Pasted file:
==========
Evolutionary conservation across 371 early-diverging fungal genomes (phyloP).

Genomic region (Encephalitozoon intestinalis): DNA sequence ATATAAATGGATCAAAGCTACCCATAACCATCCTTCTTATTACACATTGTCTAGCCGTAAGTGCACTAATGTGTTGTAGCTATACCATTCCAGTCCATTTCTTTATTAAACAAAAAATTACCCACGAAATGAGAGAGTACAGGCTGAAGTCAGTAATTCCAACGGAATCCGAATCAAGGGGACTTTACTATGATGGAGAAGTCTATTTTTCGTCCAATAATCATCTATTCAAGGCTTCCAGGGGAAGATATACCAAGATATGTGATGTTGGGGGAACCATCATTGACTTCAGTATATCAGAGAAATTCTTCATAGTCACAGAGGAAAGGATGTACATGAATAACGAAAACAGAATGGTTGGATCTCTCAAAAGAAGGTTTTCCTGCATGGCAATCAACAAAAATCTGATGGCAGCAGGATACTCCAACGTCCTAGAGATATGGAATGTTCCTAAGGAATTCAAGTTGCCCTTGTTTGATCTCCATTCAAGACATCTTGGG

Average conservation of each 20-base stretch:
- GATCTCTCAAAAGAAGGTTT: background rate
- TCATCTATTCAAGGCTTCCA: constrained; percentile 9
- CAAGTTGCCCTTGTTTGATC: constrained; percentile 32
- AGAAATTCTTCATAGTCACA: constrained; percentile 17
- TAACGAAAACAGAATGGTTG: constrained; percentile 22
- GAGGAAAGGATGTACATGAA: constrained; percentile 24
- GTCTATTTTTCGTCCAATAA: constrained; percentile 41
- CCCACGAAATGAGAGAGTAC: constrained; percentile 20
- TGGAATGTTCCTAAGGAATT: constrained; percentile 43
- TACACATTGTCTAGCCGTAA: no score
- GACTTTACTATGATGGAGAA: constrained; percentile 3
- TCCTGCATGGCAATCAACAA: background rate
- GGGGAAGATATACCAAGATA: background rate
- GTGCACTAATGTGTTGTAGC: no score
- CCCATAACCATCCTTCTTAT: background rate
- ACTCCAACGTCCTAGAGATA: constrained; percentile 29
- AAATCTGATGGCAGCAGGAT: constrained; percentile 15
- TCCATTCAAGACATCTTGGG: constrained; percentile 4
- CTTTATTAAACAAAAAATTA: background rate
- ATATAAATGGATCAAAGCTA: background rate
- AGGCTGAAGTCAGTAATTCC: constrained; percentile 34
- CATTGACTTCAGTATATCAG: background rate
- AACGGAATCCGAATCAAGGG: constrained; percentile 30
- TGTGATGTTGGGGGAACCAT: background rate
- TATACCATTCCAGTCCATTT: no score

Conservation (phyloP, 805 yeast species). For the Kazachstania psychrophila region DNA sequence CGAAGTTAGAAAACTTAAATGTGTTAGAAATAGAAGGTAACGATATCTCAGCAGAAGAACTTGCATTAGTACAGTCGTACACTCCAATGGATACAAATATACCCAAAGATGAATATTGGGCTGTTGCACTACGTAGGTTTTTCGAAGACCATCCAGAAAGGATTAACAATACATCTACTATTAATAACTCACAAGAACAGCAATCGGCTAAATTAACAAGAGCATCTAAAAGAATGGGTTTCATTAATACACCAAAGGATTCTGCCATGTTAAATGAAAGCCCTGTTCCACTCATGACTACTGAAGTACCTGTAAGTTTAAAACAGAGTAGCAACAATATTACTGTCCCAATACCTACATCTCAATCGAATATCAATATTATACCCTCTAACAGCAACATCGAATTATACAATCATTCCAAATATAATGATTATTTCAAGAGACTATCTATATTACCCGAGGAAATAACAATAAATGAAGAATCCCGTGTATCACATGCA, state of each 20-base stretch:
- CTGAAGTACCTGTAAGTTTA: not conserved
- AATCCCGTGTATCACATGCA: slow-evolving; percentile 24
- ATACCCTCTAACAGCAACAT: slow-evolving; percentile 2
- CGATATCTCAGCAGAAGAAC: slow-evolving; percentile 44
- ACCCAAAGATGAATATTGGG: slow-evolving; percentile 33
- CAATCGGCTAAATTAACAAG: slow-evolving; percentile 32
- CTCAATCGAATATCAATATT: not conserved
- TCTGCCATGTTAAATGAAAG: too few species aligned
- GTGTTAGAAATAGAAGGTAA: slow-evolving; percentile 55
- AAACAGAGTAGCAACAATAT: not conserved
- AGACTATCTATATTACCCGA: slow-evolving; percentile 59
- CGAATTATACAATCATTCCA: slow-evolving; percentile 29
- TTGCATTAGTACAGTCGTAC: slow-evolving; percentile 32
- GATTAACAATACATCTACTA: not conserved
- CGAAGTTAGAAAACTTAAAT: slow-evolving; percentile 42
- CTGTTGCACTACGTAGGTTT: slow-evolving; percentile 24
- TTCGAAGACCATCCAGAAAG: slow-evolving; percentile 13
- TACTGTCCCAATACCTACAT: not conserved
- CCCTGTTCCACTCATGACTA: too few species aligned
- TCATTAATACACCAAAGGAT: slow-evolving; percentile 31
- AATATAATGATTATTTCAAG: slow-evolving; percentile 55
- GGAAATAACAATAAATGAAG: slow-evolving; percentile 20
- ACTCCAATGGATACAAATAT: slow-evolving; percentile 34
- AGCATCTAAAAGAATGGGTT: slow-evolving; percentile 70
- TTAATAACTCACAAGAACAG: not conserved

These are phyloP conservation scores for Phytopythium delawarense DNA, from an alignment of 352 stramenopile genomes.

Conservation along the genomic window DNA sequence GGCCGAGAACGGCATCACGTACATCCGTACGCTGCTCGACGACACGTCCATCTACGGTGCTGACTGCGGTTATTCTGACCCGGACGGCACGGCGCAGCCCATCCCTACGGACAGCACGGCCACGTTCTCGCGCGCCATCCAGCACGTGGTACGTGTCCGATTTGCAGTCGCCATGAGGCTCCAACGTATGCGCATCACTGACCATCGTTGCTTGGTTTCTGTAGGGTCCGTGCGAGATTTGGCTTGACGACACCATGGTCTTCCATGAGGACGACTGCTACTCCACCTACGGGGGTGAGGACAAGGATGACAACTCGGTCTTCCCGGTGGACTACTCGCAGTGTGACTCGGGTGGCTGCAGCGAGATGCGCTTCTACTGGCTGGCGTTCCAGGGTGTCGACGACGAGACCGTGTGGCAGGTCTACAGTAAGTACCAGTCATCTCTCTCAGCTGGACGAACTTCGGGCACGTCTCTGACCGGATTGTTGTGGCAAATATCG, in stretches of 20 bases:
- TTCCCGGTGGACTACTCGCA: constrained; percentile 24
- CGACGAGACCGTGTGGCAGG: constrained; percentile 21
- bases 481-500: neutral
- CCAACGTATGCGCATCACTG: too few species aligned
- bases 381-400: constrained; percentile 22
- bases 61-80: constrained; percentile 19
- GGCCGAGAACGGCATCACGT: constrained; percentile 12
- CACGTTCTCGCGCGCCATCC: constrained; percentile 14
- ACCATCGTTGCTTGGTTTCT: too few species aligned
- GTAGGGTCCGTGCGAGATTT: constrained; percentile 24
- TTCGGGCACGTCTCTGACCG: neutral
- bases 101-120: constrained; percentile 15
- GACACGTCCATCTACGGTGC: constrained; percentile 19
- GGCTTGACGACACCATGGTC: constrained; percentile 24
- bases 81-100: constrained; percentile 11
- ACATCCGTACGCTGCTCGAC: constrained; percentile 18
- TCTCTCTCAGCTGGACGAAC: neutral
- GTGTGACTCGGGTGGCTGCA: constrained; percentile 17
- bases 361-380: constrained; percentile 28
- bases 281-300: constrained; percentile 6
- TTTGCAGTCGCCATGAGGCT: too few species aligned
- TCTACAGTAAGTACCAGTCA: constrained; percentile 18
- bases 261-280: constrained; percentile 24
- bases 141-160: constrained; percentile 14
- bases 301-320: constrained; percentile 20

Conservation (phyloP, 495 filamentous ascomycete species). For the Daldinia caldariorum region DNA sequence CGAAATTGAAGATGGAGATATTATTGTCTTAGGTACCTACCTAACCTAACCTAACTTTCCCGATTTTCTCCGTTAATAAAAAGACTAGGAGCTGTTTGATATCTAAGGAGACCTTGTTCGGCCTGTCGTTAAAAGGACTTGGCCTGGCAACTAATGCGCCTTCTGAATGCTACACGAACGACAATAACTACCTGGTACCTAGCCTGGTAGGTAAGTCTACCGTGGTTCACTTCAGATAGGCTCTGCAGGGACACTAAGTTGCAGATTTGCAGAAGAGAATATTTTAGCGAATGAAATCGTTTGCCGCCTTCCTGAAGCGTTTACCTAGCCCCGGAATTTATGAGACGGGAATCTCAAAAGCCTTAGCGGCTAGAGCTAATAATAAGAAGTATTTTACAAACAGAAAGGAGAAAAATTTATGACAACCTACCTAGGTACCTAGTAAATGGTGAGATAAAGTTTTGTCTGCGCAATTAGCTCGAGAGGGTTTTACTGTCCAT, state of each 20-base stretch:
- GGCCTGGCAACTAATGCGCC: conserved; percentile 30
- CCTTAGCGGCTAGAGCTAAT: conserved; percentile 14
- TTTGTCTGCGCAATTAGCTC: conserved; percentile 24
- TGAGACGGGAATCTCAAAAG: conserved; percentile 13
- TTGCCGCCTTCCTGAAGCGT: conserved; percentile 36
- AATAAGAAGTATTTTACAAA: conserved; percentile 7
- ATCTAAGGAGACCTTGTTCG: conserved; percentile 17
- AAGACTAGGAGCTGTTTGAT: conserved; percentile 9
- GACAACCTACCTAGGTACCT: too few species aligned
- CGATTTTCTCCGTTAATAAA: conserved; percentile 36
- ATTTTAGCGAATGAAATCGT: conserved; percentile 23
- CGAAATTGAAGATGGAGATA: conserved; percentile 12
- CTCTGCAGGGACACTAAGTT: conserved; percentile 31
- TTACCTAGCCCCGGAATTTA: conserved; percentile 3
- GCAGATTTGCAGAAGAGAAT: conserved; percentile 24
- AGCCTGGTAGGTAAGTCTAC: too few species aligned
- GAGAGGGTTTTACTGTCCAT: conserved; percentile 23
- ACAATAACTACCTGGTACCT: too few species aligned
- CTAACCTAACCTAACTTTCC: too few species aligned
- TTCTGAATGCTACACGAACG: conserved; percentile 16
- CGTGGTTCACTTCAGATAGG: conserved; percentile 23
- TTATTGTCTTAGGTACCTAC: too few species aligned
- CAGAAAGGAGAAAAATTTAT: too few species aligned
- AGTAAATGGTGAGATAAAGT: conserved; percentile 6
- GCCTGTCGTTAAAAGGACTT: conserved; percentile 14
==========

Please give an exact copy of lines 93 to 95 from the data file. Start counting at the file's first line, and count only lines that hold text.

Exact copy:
- ATTTTAGCGAATGAAATCGT: conserved; percentile 23
- CGAAATTGAAGATGGAGATA: conserved; percentile 12
- CTCTGCAGGGACACTAAGTT: conserved; percentile 31